Each record is uniquely identified by a key or id, consisting of a triple: (namespace, set, user-key) where user-key is a user-specified id that is unique within the set. The key (also called the digest) is returned in all read APIs.
Each record has metadata associated with it: generation (or version) and expiration time (or time-to-live in seconds). This metadata is returned in all read operations. It is possible to retrieve only the metadata without the record's bins through the "getHeader" operation explained below.
Aerospike API calls take a policy parameter which includes many details of the how and what of the request. For example, timeout, retries, filter expression, and additional write semantics are specified in the policy object. We will specify significant policy info that is relevant to the operation semantics in each operation below.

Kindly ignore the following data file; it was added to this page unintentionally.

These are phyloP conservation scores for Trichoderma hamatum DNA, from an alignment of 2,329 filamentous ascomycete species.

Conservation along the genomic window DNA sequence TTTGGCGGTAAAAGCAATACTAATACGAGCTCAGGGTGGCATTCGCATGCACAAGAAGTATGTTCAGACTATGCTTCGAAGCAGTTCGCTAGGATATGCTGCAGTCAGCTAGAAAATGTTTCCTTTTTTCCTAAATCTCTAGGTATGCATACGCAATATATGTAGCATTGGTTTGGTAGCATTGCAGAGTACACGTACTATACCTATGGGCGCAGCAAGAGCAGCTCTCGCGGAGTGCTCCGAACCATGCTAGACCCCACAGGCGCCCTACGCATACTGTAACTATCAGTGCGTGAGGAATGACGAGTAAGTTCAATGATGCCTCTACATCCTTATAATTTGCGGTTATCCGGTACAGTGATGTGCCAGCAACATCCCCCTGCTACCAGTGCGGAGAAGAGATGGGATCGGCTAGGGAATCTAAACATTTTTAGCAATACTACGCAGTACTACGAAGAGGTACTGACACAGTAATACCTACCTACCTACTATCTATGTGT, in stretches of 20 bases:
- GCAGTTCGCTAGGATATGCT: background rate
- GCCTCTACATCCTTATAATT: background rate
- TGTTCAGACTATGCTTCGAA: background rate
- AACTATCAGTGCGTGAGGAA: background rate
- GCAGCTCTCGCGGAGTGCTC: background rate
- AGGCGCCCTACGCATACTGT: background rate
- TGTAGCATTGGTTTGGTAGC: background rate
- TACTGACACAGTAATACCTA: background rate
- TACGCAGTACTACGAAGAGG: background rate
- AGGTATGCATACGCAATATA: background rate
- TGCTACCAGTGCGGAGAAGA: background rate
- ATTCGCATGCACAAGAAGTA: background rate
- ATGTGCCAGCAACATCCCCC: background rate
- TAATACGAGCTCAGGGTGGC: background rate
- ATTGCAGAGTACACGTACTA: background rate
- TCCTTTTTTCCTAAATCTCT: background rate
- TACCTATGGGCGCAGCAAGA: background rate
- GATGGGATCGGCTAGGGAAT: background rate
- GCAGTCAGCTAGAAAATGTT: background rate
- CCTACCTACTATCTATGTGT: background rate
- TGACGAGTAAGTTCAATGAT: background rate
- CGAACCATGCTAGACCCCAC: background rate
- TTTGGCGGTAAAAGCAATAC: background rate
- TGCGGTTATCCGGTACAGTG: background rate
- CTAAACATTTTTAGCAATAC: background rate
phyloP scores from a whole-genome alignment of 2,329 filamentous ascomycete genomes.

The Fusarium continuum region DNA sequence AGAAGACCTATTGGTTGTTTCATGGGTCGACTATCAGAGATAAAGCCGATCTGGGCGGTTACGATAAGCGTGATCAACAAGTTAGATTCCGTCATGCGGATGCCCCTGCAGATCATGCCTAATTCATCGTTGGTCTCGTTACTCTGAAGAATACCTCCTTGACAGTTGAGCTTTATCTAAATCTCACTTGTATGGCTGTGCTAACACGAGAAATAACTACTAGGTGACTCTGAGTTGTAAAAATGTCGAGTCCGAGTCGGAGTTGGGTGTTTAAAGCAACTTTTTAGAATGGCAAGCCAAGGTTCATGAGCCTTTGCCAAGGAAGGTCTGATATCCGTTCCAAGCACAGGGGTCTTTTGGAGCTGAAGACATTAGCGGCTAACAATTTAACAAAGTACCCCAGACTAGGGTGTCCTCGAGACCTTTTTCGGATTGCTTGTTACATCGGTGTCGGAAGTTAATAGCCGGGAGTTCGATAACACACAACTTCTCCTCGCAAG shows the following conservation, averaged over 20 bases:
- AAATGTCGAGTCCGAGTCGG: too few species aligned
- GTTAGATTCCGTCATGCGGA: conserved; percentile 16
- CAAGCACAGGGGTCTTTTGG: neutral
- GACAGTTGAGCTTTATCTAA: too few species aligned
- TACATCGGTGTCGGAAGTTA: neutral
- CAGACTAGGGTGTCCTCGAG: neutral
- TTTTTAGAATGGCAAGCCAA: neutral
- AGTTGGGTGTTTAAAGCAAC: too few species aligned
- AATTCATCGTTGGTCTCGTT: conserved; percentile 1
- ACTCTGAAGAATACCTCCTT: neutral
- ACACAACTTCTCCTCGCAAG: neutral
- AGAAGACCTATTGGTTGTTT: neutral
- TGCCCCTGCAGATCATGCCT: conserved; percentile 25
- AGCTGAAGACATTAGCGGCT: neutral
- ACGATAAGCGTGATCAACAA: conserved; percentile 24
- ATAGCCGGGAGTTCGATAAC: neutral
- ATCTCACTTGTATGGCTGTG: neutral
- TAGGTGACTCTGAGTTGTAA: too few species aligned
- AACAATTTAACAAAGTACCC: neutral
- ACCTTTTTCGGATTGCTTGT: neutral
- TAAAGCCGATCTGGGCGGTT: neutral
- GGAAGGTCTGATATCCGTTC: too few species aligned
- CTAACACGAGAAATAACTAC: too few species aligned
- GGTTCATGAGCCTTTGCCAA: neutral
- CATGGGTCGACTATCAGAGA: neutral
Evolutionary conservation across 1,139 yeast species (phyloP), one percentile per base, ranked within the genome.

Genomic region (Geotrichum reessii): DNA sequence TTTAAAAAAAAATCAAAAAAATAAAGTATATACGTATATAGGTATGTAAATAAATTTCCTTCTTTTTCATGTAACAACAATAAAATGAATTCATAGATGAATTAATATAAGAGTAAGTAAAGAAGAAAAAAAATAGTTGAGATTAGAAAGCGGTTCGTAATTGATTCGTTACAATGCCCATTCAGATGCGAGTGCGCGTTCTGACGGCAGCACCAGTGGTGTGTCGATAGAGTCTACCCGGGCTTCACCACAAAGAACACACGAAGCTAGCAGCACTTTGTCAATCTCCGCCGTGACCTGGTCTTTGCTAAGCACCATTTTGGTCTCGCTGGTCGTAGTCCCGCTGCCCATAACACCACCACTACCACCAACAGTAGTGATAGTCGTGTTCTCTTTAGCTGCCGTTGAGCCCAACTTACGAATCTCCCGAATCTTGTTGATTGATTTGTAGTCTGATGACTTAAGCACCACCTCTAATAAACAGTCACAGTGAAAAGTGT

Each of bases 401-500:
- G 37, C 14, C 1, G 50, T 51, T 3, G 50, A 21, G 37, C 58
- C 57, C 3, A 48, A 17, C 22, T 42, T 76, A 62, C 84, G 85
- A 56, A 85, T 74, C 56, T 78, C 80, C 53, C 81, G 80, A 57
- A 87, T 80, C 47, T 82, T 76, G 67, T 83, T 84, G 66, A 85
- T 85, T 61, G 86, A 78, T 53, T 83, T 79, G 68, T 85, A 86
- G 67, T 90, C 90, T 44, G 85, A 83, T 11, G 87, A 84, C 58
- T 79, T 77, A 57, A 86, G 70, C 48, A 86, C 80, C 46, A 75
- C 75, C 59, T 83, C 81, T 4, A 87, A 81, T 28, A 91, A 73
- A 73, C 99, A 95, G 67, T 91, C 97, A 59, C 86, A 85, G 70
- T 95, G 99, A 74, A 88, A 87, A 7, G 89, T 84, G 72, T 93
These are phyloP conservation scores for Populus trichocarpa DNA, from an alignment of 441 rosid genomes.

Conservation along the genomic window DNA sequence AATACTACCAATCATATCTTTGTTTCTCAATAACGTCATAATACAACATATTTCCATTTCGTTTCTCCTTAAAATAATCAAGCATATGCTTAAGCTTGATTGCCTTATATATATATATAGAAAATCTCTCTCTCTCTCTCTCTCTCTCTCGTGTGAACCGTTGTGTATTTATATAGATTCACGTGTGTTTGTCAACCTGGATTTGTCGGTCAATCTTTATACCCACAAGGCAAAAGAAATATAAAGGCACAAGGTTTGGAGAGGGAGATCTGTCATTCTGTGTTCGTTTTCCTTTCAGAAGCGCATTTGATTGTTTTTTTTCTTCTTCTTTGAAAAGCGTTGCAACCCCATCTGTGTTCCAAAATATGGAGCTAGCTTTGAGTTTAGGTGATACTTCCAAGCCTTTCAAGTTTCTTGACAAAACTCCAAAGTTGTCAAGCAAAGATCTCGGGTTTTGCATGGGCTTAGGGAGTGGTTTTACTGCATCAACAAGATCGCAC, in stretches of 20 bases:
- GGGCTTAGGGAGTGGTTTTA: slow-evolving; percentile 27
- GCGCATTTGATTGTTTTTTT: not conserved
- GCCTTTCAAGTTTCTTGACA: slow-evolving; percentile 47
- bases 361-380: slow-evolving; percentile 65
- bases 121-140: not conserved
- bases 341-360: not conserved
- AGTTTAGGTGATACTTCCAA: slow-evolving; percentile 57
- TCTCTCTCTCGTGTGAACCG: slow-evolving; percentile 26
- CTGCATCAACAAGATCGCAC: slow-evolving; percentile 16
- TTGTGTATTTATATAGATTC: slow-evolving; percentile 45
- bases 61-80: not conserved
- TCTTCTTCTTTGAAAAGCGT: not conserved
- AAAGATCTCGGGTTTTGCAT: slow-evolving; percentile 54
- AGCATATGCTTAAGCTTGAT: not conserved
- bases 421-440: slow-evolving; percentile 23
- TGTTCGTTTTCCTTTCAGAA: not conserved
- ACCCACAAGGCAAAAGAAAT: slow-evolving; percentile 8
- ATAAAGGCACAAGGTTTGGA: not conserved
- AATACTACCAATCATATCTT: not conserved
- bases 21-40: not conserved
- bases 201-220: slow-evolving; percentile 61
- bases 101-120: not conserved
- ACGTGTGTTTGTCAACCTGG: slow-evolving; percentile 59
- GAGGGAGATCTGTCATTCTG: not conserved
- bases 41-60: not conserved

Aerospike API is designed for control and simplicity. As such, a read and write operation that has one form in SQL has multiple variations in Aerospike API:
- By number of records involved: Single record, batch, and query
- By the processing mode: Sync, async, and background
In the following examples, only the synchronous APIs are shown when available, but you can easily discover the asynchronous variants in the documentation.
SQL SELECT and Equivalent Read Operations
Single-Record Read Operations
|SQL Query||Equivalent Aerospike API (Java)|
There is a variant of single record retrieval to check a record's existence.
It is possible to only obtain a record's header info or metadata, consisting of generation (or version) and expiration (time-to-live in seconds).